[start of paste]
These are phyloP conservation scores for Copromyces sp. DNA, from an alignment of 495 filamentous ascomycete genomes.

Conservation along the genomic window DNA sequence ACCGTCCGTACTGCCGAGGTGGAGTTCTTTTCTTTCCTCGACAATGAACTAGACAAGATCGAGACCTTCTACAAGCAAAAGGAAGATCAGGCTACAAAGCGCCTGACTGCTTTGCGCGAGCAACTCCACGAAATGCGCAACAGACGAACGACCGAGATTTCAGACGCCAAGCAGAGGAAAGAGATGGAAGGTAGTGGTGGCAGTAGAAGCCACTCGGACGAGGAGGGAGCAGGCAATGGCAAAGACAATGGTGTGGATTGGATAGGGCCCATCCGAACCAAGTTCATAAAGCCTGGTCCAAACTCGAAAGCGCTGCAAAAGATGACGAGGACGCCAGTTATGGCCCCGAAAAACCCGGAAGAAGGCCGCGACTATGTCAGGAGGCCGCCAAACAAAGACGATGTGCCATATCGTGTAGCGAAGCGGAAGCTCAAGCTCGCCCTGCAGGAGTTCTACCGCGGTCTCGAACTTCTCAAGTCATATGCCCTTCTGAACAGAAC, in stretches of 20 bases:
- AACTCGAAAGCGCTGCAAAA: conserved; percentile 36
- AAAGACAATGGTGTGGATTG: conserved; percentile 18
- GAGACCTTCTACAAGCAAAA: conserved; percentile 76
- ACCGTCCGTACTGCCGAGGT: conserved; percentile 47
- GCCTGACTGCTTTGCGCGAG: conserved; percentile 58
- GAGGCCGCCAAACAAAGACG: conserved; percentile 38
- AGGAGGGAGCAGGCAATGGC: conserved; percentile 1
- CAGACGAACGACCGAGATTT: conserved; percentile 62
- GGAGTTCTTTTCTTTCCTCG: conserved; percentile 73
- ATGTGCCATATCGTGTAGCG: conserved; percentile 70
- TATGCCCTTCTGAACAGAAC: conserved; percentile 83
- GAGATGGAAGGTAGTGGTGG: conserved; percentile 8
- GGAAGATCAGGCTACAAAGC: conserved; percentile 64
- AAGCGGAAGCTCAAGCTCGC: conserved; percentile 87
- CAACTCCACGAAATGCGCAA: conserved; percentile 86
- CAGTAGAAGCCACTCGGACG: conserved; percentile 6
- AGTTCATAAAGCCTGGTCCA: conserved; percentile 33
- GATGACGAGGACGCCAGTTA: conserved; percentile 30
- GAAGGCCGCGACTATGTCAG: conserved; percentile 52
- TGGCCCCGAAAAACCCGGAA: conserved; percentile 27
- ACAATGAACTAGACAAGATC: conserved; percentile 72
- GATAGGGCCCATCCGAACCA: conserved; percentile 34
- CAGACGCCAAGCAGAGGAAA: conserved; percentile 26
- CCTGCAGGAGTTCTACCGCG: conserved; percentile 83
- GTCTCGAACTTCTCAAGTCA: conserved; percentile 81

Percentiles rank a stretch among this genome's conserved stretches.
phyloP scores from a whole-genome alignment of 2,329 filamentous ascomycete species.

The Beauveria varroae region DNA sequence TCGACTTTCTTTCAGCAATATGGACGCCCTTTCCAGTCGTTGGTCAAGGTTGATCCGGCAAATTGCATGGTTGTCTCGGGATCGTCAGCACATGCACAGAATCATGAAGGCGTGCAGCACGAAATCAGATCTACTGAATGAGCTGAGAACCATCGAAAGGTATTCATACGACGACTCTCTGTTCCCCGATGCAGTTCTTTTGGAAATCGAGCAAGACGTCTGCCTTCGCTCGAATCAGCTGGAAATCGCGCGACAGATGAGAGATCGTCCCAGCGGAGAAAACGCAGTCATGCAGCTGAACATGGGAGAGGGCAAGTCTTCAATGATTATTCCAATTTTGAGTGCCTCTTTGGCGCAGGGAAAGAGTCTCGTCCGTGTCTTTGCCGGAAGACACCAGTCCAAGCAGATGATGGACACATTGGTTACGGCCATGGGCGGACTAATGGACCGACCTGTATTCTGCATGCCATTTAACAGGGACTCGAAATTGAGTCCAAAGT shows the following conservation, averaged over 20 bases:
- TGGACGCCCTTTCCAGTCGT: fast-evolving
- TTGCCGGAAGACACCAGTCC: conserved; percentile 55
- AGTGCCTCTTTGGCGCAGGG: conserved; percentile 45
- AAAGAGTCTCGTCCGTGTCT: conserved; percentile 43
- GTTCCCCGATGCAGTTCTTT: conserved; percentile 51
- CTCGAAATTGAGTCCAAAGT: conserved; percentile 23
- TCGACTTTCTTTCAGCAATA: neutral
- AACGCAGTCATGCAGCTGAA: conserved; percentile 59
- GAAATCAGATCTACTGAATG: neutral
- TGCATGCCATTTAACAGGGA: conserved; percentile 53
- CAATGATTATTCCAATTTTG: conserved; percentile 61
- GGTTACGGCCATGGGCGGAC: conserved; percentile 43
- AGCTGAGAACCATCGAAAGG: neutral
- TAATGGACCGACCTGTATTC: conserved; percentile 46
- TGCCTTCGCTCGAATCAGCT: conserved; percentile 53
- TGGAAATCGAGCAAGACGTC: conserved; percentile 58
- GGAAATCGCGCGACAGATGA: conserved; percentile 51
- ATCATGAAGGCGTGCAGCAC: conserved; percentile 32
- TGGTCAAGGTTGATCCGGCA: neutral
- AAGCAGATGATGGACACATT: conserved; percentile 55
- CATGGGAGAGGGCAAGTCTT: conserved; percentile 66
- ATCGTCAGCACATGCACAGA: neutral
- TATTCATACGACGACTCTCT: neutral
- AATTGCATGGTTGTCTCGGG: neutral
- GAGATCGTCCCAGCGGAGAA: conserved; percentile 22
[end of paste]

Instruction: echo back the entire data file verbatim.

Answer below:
These are phyloP conservation scores for Copromyces sp. DNA, from an alignment of 495 filamentous ascomycete genomes.

Conservation along the genomic window DNA sequence ACCGTCCGTACTGCCGAGGTGGAGTTCTTTTCTTTCCTCGACAATGAACTAGACAAGATCGAGACCTTCTACAAGCAAAAGGAAGATCAGGCTACAAAGCGCCTGACTGCTTTGCGCGAGCAACTCCACGAAATGCGCAACAGACGAACGACCGAGATTTCAGACGCCAAGCAGAGGAAAGAGATGGAAGGTAGTGGTGGCAGTAGAAGCCACTCGGACGAGGAGGGAGCAGGCAATGGCAAAGACAATGGTGTGGATTGGATAGGGCCCATCCGAACCAAGTTCATAAAGCCTGGTCCAAACTCGAAAGCGCTGCAAAAGATGACGAGGACGCCAGTTATGGCCCCGAAAAACCCGGAAGAAGGCCGCGACTATGTCAGGAGGCCGCCAAACAAAGACGATGTGCCATATCGTGTAGCGAAGCGGAAGCTCAAGCTCGCCCTGCAGGAGTTCTACCGCGGTCTCGAACTTCTCAAGTCATATGCCCTTCTGAACAGAAC, in stretches of 20 bases:
- AACTCGAAAGCGCTGCAAAA: conserved; percentile 36
- AAAGACAATGGTGTGGATTG: conserved; percentile 18
- GAGACCTTCTACAAGCAAAA: conserved; percentile 76
- ACCGTCCGTACTGCCGAGGT: conserved; percentile 47
- GCCTGACTGCTTTGCGCGAG: conserved; percentile 58
- GAGGCCGCCAAACAAAGACG: conserved; percentile 38
- AGGAGGGAGCAGGCAATGGC: conserved; percentile 1
- CAGACGAACGACCGAGATTT: conserved; percentile 62
- GGAGTTCTTTTCTTTCCTCG: conserved; percentile 73
- ATGTGCCATATCGTGTAGCG: conserved; percentile 70
- TATGCCCTTCTGAACAGAAC: conserved; percentile 83
- GAGATGGAAGGTAGTGGTGG: conserved; percentile 8
- GGAAGATCAGGCTACAAAGC: conserved; percentile 64
- AAGCGGAAGCTCAAGCTCGC: conserved; percentile 87
- CAACTCCACGAAATGCGCAA: conserved; percentile 86
- CAGTAGAAGCCACTCGGACG: conserved; percentile 6
- AGTTCATAAAGCCTGGTCCA: conserved; percentile 33
- GATGACGAGGACGCCAGTTA: conserved; percentile 30
- GAAGGCCGCGACTATGTCAG: conserved; percentile 52
- TGGCCCCGAAAAACCCGGAA: conserved; percentile 27
- ACAATGAACTAGACAAGATC: conserved; percentile 72
- GATAGGGCCCATCCGAACCA: conserved; percentile 34
- CAGACGCCAAGCAGAGGAAA: conserved; percentile 26
- CCTGCAGGAGTTCTACCGCG: conserved; percentile 83
- GTCTCGAACTTCTCAAGTCA: conserved; percentile 81

Percentiles rank a stretch among this genome's conserved stretches.
phyloP scores from a whole-genome alignment of 2,329 filamentous ascomycete species.

The Beauveria varroae region DNA sequence TCGACTTTCTTTCAGCAATATGGACGCCCTTTCCAGTCGTTGGTCAAGGTTGATCCGGCAAATTGCATGGTTGTCTCGGGATCGTCAGCACATGCACAGAATCATGAAGGCGTGCAGCACGAAATCAGATCTACTGAATGAGCTGAGAACCATCGAAAGGTATTCATACGACGACTCTCTGTTCCCCGATGCAGTTCTTTTGGAAATCGAGCAAGACGTCTGCCTTCGCTCGAATCAGCTGGAAATCGCGCGACAGATGAGAGATCGTCCCAGCGGAGAAAACGCAGTCATGCAGCTGAACATGGGAGAGGGCAAGTCTTCAATGATTATTCCAATTTTGAGTGCCTCTTTGGCGCAGGGAAAGAGTCTCGTCCGTGTCTTTGCCGGAAGACACCAGTCCAAGCAGATGATGGACACATTGGTTACGGCCATGGGCGGACTAATGGACCGACCTGTATTCTGCATGCCATTTAACAGGGACTCGAAATTGAGTCCAAAGT shows the following conservation, averaged over 20 bases:
- TGGACGCCCTTTCCAGTCGT: fast-evolving
- TTGCCGGAAGACACCAGTCC: conserved; percentile 55
- AGTGCCTCTTTGGCGCAGGG: conserved; percentile 45
- AAAGAGTCTCGTCCGTGTCT: conserved; percentile 43
- GTTCCCCGATGCAGTTCTTT: conserved; percentile 51
- CTCGAAATTGAGTCCAAAGT: conserved; percentile 23
- TCGACTTTCTTTCAGCAATA: neutral
- AACGCAGTCATGCAGCTGAA: conserved; percentile 59
- GAAATCAGATCTACTGAATG: neutral
- TGCATGCCATTTAACAGGGA: conserved; percentile 53
- CAATGATTATTCCAATTTTG: conserved; percentile 61
- GGTTACGGCCATGGGCGGAC: conserved; percentile 43
- AGCTGAGAACCATCGAAAGG: neutral
- TAATGGACCGACCTGTATTC: conserved; percentile 46
- TGCCTTCGCTCGAATCAGCT: conserved; percentile 53
- TGGAAATCGAGCAAGACGTC: conserved; percentile 58
- GGAAATCGCGCGACAGATGA: conserved; percentile 51
- ATCATGAAGGCGTGCAGCAC: conserved; percentile 32
- TGGTCAAGGTTGATCCGGCA: neutral
- AAGCAGATGATGGACACATT: conserved; percentile 55
- CATGGGAGAGGGCAAGTCTT: conserved; percentile 66
- ATCGTCAGCACATGCACAGA: neutral
- TATTCATACGACGACTCTCT: neutral
- AATTGCATGGTTGTCTCGGG: neutral
- GAGATCGTCCCAGCGGAGAA: conserved; percentile 22